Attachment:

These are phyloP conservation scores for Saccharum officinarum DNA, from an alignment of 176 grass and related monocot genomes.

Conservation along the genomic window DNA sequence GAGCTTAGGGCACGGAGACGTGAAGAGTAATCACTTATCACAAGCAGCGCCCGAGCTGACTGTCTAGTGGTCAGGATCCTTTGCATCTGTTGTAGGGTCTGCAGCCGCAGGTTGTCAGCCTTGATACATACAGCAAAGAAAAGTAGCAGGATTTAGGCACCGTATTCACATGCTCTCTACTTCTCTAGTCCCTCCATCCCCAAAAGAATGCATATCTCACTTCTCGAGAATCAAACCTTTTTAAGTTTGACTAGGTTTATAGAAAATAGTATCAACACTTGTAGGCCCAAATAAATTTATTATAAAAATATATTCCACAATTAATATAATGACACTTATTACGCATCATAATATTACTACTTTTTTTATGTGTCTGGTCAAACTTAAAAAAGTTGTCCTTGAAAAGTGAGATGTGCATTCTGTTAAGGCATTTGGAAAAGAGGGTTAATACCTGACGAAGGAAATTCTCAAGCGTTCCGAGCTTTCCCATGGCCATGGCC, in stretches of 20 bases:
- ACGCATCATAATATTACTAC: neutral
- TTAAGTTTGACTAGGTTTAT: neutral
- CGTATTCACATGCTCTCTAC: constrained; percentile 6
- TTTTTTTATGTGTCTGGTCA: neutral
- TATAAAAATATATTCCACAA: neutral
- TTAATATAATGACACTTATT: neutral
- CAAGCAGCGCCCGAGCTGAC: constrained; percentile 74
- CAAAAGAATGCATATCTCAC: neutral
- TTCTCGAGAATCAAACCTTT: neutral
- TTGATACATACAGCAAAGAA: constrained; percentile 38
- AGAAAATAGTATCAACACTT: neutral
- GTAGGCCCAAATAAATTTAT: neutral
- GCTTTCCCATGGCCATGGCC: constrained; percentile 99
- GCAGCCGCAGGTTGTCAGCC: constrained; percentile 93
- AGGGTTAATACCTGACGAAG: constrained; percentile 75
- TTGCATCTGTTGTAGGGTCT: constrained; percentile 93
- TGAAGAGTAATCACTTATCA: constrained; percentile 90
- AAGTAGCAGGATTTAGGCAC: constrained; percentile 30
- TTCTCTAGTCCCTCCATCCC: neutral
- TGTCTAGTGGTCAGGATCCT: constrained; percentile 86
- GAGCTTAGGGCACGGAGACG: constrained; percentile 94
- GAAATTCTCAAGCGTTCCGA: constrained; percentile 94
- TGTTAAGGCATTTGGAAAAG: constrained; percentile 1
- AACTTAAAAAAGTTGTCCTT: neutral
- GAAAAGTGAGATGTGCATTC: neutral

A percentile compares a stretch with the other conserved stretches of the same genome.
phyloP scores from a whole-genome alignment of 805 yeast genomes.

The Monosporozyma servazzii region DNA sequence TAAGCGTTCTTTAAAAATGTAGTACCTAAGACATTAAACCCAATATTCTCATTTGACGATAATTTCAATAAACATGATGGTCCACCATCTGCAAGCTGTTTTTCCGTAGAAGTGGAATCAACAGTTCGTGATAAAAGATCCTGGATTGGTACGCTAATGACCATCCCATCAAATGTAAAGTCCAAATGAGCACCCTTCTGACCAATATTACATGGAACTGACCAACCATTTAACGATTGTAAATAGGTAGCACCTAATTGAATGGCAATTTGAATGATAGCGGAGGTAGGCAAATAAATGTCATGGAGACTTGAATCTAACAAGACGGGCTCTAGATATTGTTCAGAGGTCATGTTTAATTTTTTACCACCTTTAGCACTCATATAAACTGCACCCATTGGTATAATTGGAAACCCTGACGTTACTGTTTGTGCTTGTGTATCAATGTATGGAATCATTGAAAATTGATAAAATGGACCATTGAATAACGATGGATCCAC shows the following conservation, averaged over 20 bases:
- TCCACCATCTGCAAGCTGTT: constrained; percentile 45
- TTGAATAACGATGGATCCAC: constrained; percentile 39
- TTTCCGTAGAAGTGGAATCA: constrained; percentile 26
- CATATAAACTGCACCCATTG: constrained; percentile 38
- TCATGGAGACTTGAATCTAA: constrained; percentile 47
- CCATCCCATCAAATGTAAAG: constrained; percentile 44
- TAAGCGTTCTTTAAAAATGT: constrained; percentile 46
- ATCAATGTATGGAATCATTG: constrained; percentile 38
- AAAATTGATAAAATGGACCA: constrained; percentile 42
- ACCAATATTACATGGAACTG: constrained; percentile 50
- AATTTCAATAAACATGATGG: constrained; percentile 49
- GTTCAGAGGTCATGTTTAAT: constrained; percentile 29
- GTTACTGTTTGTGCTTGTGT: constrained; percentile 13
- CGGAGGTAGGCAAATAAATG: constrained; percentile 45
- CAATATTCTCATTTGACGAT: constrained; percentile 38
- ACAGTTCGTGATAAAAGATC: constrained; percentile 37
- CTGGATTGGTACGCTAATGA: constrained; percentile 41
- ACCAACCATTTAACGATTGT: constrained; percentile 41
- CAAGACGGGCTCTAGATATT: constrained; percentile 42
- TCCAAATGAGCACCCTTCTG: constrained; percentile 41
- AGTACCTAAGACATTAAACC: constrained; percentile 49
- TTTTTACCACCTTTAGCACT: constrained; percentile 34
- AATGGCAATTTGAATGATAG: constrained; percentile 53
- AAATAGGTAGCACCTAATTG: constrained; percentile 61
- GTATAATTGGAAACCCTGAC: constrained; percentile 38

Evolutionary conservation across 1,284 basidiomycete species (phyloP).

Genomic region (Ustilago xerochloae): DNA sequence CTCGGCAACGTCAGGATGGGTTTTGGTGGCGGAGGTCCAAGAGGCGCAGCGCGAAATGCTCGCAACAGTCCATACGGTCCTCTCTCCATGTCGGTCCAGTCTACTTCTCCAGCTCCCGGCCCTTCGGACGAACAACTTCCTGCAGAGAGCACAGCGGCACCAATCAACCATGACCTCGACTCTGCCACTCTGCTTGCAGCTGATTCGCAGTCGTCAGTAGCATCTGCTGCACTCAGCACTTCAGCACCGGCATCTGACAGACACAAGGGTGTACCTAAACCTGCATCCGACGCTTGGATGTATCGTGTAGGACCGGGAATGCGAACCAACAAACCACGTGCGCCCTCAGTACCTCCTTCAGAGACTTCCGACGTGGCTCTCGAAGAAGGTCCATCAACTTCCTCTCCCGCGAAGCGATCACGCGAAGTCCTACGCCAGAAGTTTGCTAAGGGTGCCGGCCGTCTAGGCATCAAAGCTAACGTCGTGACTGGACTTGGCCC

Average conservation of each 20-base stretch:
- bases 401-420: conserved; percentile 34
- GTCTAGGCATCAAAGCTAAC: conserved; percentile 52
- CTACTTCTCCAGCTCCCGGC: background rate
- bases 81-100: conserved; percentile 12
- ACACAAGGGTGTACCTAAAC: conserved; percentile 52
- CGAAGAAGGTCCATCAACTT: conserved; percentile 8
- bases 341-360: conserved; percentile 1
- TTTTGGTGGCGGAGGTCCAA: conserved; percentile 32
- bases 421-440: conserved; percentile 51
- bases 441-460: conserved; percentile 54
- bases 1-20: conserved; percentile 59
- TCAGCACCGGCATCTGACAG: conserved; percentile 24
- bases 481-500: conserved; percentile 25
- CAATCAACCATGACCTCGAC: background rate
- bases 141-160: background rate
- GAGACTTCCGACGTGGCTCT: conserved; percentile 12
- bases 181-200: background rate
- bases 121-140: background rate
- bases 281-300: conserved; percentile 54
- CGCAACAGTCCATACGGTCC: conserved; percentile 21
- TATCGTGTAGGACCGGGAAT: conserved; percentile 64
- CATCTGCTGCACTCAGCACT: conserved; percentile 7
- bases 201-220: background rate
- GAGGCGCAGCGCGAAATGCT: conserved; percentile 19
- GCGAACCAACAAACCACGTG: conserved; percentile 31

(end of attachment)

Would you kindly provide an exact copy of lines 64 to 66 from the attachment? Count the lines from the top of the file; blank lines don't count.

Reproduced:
- CGAAGAAGGTCCATCAACTT: conserved; percentile 8
- bases 341-360: conserved; percentile 1
- TTTTGGTGGCGGAGGTCCAA: conserved; percentile 32